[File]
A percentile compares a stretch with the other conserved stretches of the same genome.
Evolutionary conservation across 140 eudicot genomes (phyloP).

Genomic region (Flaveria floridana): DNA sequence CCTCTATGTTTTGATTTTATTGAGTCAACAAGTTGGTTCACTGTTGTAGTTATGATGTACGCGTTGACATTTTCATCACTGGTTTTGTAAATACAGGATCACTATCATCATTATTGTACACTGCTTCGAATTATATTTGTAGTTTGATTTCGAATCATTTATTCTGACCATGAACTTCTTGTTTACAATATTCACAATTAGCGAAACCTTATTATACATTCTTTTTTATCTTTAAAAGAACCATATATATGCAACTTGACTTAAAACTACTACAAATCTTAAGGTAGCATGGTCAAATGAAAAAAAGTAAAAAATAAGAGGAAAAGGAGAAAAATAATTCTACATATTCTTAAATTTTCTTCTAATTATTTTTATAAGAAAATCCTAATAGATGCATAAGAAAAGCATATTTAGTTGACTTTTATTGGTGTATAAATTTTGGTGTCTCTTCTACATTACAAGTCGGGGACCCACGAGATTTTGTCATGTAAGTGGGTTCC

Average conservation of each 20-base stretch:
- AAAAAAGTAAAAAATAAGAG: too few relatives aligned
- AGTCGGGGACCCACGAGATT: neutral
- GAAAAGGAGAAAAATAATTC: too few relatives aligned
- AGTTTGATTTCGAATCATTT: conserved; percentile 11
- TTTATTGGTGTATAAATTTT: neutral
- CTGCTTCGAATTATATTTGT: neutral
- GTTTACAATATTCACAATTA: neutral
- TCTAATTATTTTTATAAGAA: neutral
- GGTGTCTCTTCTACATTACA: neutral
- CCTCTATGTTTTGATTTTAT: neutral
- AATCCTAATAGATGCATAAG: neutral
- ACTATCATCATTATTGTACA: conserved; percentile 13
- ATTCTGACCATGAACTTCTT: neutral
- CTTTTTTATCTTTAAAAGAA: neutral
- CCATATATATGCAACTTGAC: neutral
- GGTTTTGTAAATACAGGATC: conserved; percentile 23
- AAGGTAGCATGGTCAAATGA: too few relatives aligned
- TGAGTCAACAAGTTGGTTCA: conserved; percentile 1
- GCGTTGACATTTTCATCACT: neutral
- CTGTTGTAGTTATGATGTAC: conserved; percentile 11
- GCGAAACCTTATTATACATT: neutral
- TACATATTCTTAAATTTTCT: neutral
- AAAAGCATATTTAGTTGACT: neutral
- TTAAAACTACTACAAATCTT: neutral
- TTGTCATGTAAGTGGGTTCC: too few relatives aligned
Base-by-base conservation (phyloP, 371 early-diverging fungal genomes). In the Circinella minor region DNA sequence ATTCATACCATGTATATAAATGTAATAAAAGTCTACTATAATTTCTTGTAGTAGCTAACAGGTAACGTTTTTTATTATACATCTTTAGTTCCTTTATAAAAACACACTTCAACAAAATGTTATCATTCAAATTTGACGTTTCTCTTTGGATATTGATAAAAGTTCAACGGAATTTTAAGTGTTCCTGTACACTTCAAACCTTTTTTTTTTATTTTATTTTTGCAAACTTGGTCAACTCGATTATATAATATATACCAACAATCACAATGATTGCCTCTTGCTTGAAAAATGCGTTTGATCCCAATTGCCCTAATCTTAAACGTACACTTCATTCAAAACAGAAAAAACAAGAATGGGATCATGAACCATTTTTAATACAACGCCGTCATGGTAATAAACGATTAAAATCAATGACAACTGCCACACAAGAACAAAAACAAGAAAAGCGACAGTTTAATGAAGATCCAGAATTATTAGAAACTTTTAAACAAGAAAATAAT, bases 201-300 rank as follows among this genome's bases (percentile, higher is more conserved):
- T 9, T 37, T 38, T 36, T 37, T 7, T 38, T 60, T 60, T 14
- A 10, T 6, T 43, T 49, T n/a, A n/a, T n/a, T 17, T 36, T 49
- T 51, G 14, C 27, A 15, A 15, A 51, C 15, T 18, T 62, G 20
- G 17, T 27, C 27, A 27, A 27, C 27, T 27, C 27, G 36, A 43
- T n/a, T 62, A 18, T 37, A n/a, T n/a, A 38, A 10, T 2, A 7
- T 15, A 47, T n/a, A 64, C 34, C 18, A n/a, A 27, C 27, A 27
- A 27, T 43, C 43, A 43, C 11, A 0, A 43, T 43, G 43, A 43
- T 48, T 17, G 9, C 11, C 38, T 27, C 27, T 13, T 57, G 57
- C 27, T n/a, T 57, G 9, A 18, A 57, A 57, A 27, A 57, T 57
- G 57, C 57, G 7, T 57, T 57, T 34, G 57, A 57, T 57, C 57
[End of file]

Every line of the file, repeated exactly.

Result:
A percentile compares a stretch with the other conserved stretches of the same genome.
Evolutionary conservation across 140 eudicot genomes (phyloP).

Genomic region (Flaveria floridana): DNA sequence CCTCTATGTTTTGATTTTATTGAGTCAACAAGTTGGTTCACTGTTGTAGTTATGATGTACGCGTTGACATTTTCATCACTGGTTTTGTAAATACAGGATCACTATCATCATTATTGTACACTGCTTCGAATTATATTTGTAGTTTGATTTCGAATCATTTATTCTGACCATGAACTTCTTGTTTACAATATTCACAATTAGCGAAACCTTATTATACATTCTTTTTTATCTTTAAAAGAACCATATATATGCAACTTGACTTAAAACTACTACAAATCTTAAGGTAGCATGGTCAAATGAAAAAAAGTAAAAAATAAGAGGAAAAGGAGAAAAATAATTCTACATATTCTTAAATTTTCTTCTAATTATTTTTATAAGAAAATCCTAATAGATGCATAAGAAAAGCATATTTAGTTGACTTTTATTGGTGTATAAATTTTGGTGTCTCTTCTACATTACAAGTCGGGGACCCACGAGATTTTGTCATGTAAGTGGGTTCC

Average conservation of each 20-base stretch:
- AAAAAAGTAAAAAATAAGAG: too few relatives aligned
- AGTCGGGGACCCACGAGATT: neutral
- GAAAAGGAGAAAAATAATTC: too few relatives aligned
- AGTTTGATTTCGAATCATTT: conserved; percentile 11
- TTTATTGGTGTATAAATTTT: neutral
- CTGCTTCGAATTATATTTGT: neutral
- GTTTACAATATTCACAATTA: neutral
- TCTAATTATTTTTATAAGAA: neutral
- GGTGTCTCTTCTACATTACA: neutral
- CCTCTATGTTTTGATTTTAT: neutral
- AATCCTAATAGATGCATAAG: neutral
- ACTATCATCATTATTGTACA: conserved; percentile 13
- ATTCTGACCATGAACTTCTT: neutral
- CTTTTTTATCTTTAAAAGAA: neutral
- CCATATATATGCAACTTGAC: neutral
- GGTTTTGTAAATACAGGATC: conserved; percentile 23
- AAGGTAGCATGGTCAAATGA: too few relatives aligned
- TGAGTCAACAAGTTGGTTCA: conserved; percentile 1
- GCGTTGACATTTTCATCACT: neutral
- CTGTTGTAGTTATGATGTAC: conserved; percentile 11
- GCGAAACCTTATTATACATT: neutral
- TACATATTCTTAAATTTTCT: neutral
- AAAAGCATATTTAGTTGACT: neutral
- TTAAAACTACTACAAATCTT: neutral
- TTGTCATGTAAGTGGGTTCC: too few relatives aligned
Base-by-base conservation (phyloP, 371 early-diverging fungal genomes). In the Circinella minor region DNA sequence ATTCATACCATGTATATAAATGTAATAAAAGTCTACTATAATTTCTTGTAGTAGCTAACAGGTAACGTTTTTTATTATACATCTTTAGTTCCTTTATAAAAACACACTTCAACAAAATGTTATCATTCAAATTTGACGTTTCTCTTTGGATATTGATAAAAGTTCAACGGAATTTTAAGTGTTCCTGTACACTTCAAACCTTTTTTTTTTATTTTATTTTTGCAAACTTGGTCAACTCGATTATATAATATATACCAACAATCACAATGATTGCCTCTTGCTTGAAAAATGCGTTTGATCCCAATTGCCCTAATCTTAAACGTACACTTCATTCAAAACAGAAAAAACAAGAATGGGATCATGAACCATTTTTAATACAACGCCGTCATGGTAATAAACGATTAAAATCAATGACAACTGCCACACAAGAACAAAAACAAGAAAAGCGACAGTTTAATGAAGATCCAGAATTATTAGAAACTTTTAAACAAGAAAATAAT, bases 201-300 rank as follows among this genome's bases (percentile, higher is more conserved):
- T 9, T 37, T 38, T 36, T 37, T 7, T 38, T 60, T 60, T 14
- A 10, T 6, T 43, T 49, T n/a, A n/a, T n/a, T 17, T 36, T 49
- T 51, G 14, C 27, A 15, A 15, A 51, C 15, T 18, T 62, G 20
- G 17, T 27, C 27, A 27, A 27, C 27, T 27, C 27, G 36, A 43
- T n/a, T 62, A 18, T 37, A n/a, T n/a, A 38, A 10, T 2, A 7
- T 15, A 47, T n/a, A 64, C 34, C 18, A n/a, A 27, C 27, A 27
- A 27, T 43, C 43, A 43, C 11, A 0, A 43, T 43, G 43, A 43
- T 48, T 17, G 9, C 11, C 38, T 27, C 27, T 13, T 57, G 57
- C 27, T n/a, T 57, G 9, A 18, A 57, A 57, A 27, A 57, T 57
- G 57, C 57, G 7, T 57, T 57, T 34, G 57, A 57, T 57, C 57